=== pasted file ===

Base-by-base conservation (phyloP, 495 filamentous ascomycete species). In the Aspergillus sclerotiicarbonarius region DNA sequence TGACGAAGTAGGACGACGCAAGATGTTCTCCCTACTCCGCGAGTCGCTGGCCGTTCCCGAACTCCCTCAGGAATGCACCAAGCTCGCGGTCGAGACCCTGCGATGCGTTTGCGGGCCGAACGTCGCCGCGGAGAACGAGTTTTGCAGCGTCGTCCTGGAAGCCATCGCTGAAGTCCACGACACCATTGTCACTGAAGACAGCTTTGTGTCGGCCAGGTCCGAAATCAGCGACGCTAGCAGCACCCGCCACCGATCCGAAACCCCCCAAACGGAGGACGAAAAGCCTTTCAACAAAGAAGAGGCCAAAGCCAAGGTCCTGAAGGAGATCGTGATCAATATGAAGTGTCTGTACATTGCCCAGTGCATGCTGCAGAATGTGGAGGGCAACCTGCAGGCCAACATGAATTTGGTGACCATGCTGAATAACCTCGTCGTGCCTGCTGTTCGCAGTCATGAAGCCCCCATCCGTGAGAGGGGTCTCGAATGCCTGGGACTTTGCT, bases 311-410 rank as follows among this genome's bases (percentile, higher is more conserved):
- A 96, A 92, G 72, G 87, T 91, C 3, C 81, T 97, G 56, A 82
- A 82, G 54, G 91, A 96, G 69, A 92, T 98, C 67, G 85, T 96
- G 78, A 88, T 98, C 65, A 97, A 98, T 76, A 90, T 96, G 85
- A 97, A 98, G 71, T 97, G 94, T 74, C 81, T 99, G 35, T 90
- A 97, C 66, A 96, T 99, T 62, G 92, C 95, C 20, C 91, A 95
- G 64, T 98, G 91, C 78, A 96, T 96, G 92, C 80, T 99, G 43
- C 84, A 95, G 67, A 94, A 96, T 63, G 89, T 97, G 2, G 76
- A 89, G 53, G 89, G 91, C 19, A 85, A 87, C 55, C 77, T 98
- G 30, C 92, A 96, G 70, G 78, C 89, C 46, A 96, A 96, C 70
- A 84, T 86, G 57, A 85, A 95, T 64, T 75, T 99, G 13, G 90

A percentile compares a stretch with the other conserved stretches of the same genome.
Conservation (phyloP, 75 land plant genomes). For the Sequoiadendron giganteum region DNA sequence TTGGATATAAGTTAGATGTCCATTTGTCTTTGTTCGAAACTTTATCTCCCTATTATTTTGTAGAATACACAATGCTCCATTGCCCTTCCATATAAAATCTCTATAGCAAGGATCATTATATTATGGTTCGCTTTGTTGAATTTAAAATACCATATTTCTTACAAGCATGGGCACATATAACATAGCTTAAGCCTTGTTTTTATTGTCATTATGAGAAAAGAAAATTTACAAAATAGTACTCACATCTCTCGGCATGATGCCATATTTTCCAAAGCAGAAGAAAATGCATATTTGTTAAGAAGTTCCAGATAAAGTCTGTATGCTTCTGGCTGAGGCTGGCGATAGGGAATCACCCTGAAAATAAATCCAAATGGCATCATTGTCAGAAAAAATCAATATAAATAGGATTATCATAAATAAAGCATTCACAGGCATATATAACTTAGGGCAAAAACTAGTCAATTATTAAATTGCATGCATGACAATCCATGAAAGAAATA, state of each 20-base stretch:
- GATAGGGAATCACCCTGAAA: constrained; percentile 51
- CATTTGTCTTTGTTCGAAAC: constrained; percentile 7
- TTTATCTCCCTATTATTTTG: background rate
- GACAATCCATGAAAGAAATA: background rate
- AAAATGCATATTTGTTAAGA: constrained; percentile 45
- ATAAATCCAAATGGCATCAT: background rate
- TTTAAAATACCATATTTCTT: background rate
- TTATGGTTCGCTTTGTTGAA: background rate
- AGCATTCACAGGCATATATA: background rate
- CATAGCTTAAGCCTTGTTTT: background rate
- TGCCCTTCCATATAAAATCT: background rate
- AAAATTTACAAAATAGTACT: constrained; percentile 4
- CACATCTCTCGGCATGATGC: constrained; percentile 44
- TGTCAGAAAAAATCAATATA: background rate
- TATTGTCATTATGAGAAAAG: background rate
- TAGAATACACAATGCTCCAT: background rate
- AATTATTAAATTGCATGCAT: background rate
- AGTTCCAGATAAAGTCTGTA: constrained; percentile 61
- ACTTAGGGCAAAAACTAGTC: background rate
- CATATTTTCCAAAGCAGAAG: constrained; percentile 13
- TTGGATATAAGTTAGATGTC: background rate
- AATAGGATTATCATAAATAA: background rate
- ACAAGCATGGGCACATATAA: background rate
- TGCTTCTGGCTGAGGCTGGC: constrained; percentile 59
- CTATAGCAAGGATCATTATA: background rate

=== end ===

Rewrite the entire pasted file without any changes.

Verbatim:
Base-by-base conservation (phyloP, 495 filamentous ascomycete species). In the Aspergillus sclerotiicarbonarius region DNA sequence TGACGAAGTAGGACGACGCAAGATGTTCTCCCTACTCCGCGAGTCGCTGGCCGTTCCCGAACTCCCTCAGGAATGCACCAAGCTCGCGGTCGAGACCCTGCGATGCGTTTGCGGGCCGAACGTCGCCGCGGAGAACGAGTTTTGCAGCGTCGTCCTGGAAGCCATCGCTGAAGTCCACGACACCATTGTCACTGAAGACAGCTTTGTGTCGGCCAGGTCCGAAATCAGCGACGCTAGCAGCACCCGCCACCGATCCGAAACCCCCCAAACGGAGGACGAAAAGCCTTTCAACAAAGAAGAGGCCAAAGCCAAGGTCCTGAAGGAGATCGTGATCAATATGAAGTGTCTGTACATTGCCCAGTGCATGCTGCAGAATGTGGAGGGCAACCTGCAGGCCAACATGAATTTGGTGACCATGCTGAATAACCTCGTCGTGCCTGCTGTTCGCAGTCATGAAGCCCCCATCCGTGAGAGGGGTCTCGAATGCCTGGGACTTTGCT, bases 311-410 rank as follows among this genome's bases (percentile, higher is more conserved):
- A 96, A 92, G 72, G 87, T 91, C 3, C 81, T 97, G 56, A 82
- A 82, G 54, G 91, A 96, G 69, A 92, T 98, C 67, G 85, T 96
- G 78, A 88, T 98, C 65, A 97, A 98, T 76, A 90, T 96, G 85
- A 97, A 98, G 71, T 97, G 94, T 74, C 81, T 99, G 35, T 90
- A 97, C 66, A 96, T 99, T 62, G 92, C 95, C 20, C 91, A 95
- G 64, T 98, G 91, C 78, A 96, T 96, G 92, C 80, T 99, G 43
- C 84, A 95, G 67, A 94, A 96, T 63, G 89, T 97, G 2, G 76
- A 89, G 53, G 89, G 91, C 19, A 85, A 87, C 55, C 77, T 98
- G 30, C 92, A 96, G 70, G 78, C 89, C 46, A 96, A 96, C 70
- A 84, T 86, G 57, A 85, A 95, T 64, T 75, T 99, G 13, G 90

A percentile compares a stretch with the other conserved stretches of the same genome.
Conservation (phyloP, 75 land plant genomes). For the Sequoiadendron giganteum region DNA sequence TTGGATATAAGTTAGATGTCCATTTGTCTTTGTTCGAAACTTTATCTCCCTATTATTTTGTAGAATACACAATGCTCCATTGCCCTTCCATATAAAATCTCTATAGCAAGGATCATTATATTATGGTTCGCTTTGTTGAATTTAAAATACCATATTTCTTACAAGCATGGGCACATATAACATAGCTTAAGCCTTGTTTTTATTGTCATTATGAGAAAAGAAAATTTACAAAATAGTACTCACATCTCTCGGCATGATGCCATATTTTCCAAAGCAGAAGAAAATGCATATTTGTTAAGAAGTTCCAGATAAAGTCTGTATGCTTCTGGCTGAGGCTGGCGATAGGGAATCACCCTGAAAATAAATCCAAATGGCATCATTGTCAGAAAAAATCAATATAAATAGGATTATCATAAATAAAGCATTCACAGGCATATATAACTTAGGGCAAAAACTAGTCAATTATTAAATTGCATGCATGACAATCCATGAAAGAAATA, state of each 20-base stretch:
- GATAGGGAATCACCCTGAAA: constrained; percentile 51
- CATTTGTCTTTGTTCGAAAC: constrained; percentile 7
- TTTATCTCCCTATTATTTTG: background rate
- GACAATCCATGAAAGAAATA: background rate
- AAAATGCATATTTGTTAAGA: constrained; percentile 45
- ATAAATCCAAATGGCATCAT: background rate
- TTTAAAATACCATATTTCTT: background rate
- TTATGGTTCGCTTTGTTGAA: background rate
- AGCATTCACAGGCATATATA: background rate
- CATAGCTTAAGCCTTGTTTT: background rate
- TGCCCTTCCATATAAAATCT: background rate
- AAAATTTACAAAATAGTACT: constrained; percentile 4
- CACATCTCTCGGCATGATGC: constrained; percentile 44
- TGTCAGAAAAAATCAATATA: background rate
- TATTGTCATTATGAGAAAAG: background rate
- TAGAATACACAATGCTCCAT: background rate
- AATTATTAAATTGCATGCAT: background rate
- AGTTCCAGATAAAGTCTGTA: constrained; percentile 61
- ACTTAGGGCAAAAACTAGTC: background rate
- CATATTTTCCAAAGCAGAAG: constrained; percentile 13
- TTGGATATAAGTTAGATGTC: background rate
- AATAGGATTATCATAAATAA: background rate
- ACAAGCATGGGCACATATAA: background rate
- TGCTTCTGGCTGAGGCTGGC: constrained; percentile 59
- CTATAGCAAGGATCATTATA: background rate